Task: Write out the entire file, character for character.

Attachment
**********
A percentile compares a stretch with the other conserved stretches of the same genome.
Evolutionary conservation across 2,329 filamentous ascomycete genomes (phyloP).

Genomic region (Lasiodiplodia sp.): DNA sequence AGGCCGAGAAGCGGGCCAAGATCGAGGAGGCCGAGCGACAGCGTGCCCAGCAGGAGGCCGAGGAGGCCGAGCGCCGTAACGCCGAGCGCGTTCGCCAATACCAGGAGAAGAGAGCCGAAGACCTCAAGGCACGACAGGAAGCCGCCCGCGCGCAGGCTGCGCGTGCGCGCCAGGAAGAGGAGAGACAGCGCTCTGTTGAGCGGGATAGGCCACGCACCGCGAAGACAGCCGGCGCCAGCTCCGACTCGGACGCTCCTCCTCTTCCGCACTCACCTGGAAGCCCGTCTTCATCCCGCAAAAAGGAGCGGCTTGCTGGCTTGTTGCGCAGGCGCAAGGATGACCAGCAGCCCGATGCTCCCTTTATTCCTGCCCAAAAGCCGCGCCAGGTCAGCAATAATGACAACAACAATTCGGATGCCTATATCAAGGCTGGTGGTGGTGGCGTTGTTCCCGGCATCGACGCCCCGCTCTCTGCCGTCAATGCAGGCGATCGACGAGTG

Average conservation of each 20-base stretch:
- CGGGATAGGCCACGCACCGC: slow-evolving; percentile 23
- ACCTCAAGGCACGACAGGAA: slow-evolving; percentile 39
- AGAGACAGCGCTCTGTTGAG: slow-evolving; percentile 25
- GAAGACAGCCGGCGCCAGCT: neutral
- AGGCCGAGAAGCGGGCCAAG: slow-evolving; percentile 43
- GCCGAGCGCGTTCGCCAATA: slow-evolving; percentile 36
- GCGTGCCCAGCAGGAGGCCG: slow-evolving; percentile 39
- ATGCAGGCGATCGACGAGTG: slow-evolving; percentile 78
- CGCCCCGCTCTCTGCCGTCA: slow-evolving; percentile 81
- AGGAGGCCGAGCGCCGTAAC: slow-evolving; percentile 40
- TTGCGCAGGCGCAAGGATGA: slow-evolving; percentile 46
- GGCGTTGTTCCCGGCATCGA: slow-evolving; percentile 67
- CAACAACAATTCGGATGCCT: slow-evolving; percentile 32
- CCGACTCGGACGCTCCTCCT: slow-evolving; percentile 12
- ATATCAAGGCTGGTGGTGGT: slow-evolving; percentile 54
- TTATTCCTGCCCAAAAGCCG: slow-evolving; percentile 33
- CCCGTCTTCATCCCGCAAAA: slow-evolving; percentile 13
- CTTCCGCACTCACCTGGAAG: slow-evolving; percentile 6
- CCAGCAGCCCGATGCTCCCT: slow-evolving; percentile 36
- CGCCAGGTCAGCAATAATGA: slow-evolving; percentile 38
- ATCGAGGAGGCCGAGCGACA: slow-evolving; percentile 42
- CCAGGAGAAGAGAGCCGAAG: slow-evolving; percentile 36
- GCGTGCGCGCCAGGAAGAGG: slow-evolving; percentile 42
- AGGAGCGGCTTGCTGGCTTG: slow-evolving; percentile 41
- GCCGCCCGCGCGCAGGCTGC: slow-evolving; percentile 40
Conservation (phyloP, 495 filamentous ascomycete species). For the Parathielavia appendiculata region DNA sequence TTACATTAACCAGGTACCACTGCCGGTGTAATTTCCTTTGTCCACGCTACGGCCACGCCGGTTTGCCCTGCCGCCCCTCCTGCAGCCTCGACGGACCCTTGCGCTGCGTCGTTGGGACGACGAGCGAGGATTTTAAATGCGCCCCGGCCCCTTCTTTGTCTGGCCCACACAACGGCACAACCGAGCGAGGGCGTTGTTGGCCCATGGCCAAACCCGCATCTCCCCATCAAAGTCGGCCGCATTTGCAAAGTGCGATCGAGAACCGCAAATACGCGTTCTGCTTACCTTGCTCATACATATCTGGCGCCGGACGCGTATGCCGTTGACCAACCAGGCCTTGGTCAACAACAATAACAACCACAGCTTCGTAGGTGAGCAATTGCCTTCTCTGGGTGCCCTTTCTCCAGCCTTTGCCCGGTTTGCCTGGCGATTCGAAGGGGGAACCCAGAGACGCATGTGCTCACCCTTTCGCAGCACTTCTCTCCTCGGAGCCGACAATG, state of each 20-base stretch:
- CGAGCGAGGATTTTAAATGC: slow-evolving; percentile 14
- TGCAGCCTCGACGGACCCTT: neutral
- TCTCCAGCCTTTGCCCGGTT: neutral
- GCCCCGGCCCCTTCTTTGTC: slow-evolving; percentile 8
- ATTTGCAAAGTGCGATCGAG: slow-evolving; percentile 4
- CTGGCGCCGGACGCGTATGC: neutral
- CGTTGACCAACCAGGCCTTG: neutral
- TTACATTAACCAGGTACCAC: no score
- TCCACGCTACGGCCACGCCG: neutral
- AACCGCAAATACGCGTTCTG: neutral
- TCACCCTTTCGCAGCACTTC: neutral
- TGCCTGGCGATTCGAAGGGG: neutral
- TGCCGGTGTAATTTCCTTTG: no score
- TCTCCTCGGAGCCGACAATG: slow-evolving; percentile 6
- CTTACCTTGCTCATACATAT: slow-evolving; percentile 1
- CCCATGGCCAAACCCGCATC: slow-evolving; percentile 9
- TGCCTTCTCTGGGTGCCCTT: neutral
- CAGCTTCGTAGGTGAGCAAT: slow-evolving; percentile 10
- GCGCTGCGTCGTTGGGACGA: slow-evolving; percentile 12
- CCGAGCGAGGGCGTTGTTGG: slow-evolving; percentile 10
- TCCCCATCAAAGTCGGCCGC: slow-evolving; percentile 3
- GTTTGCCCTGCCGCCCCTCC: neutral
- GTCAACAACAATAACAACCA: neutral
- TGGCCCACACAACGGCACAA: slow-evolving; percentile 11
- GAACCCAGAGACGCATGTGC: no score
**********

A percentile compares a stretch with the other conserved stretches of the same genome.
Evolutionary conservation across 2,329 filamentous ascomycete genomes (phyloP).

Genomic region (Lasiodiplodia sp.): DNA sequence AGGCCGAGAAGCGGGCCAAGATCGAGGAGGCCGAGCGACAGCGTGCCCAGCAGGAGGCCGAGGAGGCCGAGCGCCGTAACGCCGAGCGCGTTCGCCAATACCAGGAGAAGAGAGCCGAAGACCTCAAGGCACGACAGGAAGCCGCCCGCGCGCAGGCTGCGCGTGCGCGCCAGGAAGAGGAGAGACAGCGCTCTGTTGAGCGGGATAGGCCACGCACCGCGAAGACAGCCGGCGCCAGCTCCGACTCGGACGCTCCTCCTCTTCCGCACTCACCTGGAAGCCCGTCTTCATCCCGCAAAAAGGAGCGGCTTGCTGGCTTGTTGCGCAGGCGCAAGGATGACCAGCAGCCCGATGCTCCCTTTATTCCTGCCCAAAAGCCGCGCCAGGTCAGCAATAATGACAACAACAATTCGGATGCCTATATCAAGGCTGGTGGTGGTGGCGTTGTTCCCGGCATCGACGCCCCGCTCTCTGCCGTCAATGCAGGCGATCGACGAGTG

Average conservation of each 20-base stretch:
- CGGGATAGGCCACGCACCGC: slow-evolving; percentile 23
- ACCTCAAGGCACGACAGGAA: slow-evolving; percentile 39
- AGAGACAGCGCTCTGTTGAG: slow-evolving; percentile 25
- GAAGACAGCCGGCGCCAGCT: neutral
- AGGCCGAGAAGCGGGCCAAG: slow-evolving; percentile 43
- GCCGAGCGCGTTCGCCAATA: slow-evolving; percentile 36
- GCGTGCCCAGCAGGAGGCCG: slow-evolving; percentile 39
- ATGCAGGCGATCGACGAGTG: slow-evolving; percentile 78
- CGCCCCGCTCTCTGCCGTCA: slow-evolving; percentile 81
- AGGAGGCCGAGCGCCGTAAC: slow-evolving; percentile 40
- TTGCGCAGGCGCAAGGATGA: slow-evolving; percentile 46
- GGCGTTGTTCCCGGCATCGA: slow-evolving; percentile 67
- CAACAACAATTCGGATGCCT: slow-evolving; percentile 32
- CCGACTCGGACGCTCCTCCT: slow-evolving; percentile 12
- ATATCAAGGCTGGTGGTGGT: slow-evolving; percentile 54
- TTATTCCTGCCCAAAAGCCG: slow-evolving; percentile 33
- CCCGTCTTCATCCCGCAAAA: slow-evolving; percentile 13
- CTTCCGCACTCACCTGGAAG: slow-evolving; percentile 6
- CCAGCAGCCCGATGCTCCCT: slow-evolving; percentile 36
- CGCCAGGTCAGCAATAATGA: slow-evolving; percentile 38
- ATCGAGGAGGCCGAGCGACA: slow-evolving; percentile 42
- CCAGGAGAAGAGAGCCGAAG: slow-evolving; percentile 36
- GCGTGCGCGCCAGGAAGAGG: slow-evolving; percentile 42
- AGGAGCGGCTTGCTGGCTTG: slow-evolving; percentile 41
- GCCGCCCGCGCGCAGGCTGC: slow-evolving; percentile 40
Conservation (phyloP, 495 filamentous ascomycete species). For the Parathielavia appendiculata region DNA sequence TTACATTAACCAGGTACCACTGCCGGTGTAATTTCCTTTGTCCACGCTACGGCCACGCCGGTTTGCCCTGCCGCCCCTCCTGCAGCCTCGACGGACCCTTGCGCTGCGTCGTTGGGACGACGAGCGAGGATTTTAAATGCGCCCCGGCCCCTTCTTTGTCTGGCCCACACAACGGCACAACCGAGCGAGGGCGTTGTTGGCCCATGGCCAAACCCGCATCTCCCCATCAAAGTCGGCCGCATTTGCAAAGTGCGATCGAGAACCGCAAATACGCGTTCTGCTTACCTTGCTCATACATATCTGGCGCCGGACGCGTATGCCGTTGACCAACCAGGCCTTGGTCAACAACAATAACAACCACAGCTTCGTAGGTGAGCAATTGCCTTCTCTGGGTGCCCTTTCTCCAGCCTTTGCCCGGTTTGCCTGGCGATTCGAAGGGGGAACCCAGAGACGCATGTGCTCACCCTTTCGCAGCACTTCTCTCCTCGGAGCCGACAATG, state of each 20-base stretch:
- CGAGCGAGGATTTTAAATGC: slow-evolving; percentile 14
- TGCAGCCTCGACGGACCCTT: neutral
- TCTCCAGCCTTTGCCCGGTT: neutral
- GCCCCGGCCCCTTCTTTGTC: slow-evolving; percentile 8
- ATTTGCAAAGTGCGATCGAG: slow-evolving; percentile 4
- CTGGCGCCGGACGCGTATGC: neutral
- CGTTGACCAACCAGGCCTTG: neutral
- TTACATTAACCAGGTACCAC: no score
- TCCACGCTACGGCCACGCCG: neutral
- AACCGCAAATACGCGTTCTG: neutral
- TCACCCTTTCGCAGCACTTC: neutral
- TGCCTGGCGATTCGAAGGGG: neutral
- TGCCGGTGTAATTTCCTTTG: no score
- TCTCCTCGGAGCCGACAATG: slow-evolving; percentile 6
- CTTACCTTGCTCATACATAT: slow-evolving; percentile 1
- CCCATGGCCAAACCCGCATC: slow-evolving; percentile 9
- TGCCTTCTCTGGGTGCCCTT: neutral
- CAGCTTCGTAGGTGAGCAAT: slow-evolving; percentile 10
- GCGCTGCGTCGTTGGGACGA: slow-evolving; percentile 12
- CCGAGCGAGGGCGTTGTTGG: slow-evolving; percentile 10
- TCCCCATCAAAGTCGGCCGC: slow-evolving; percentile 3
- GTTTGCCCTGCCGCCCCTCC: neutral
- GTCAACAACAATAACAACCA: neutral
- TGGCCCACACAACGGCACAA: slow-evolving; percentile 11
- GAACCCAGAGACGCATGTGC: no score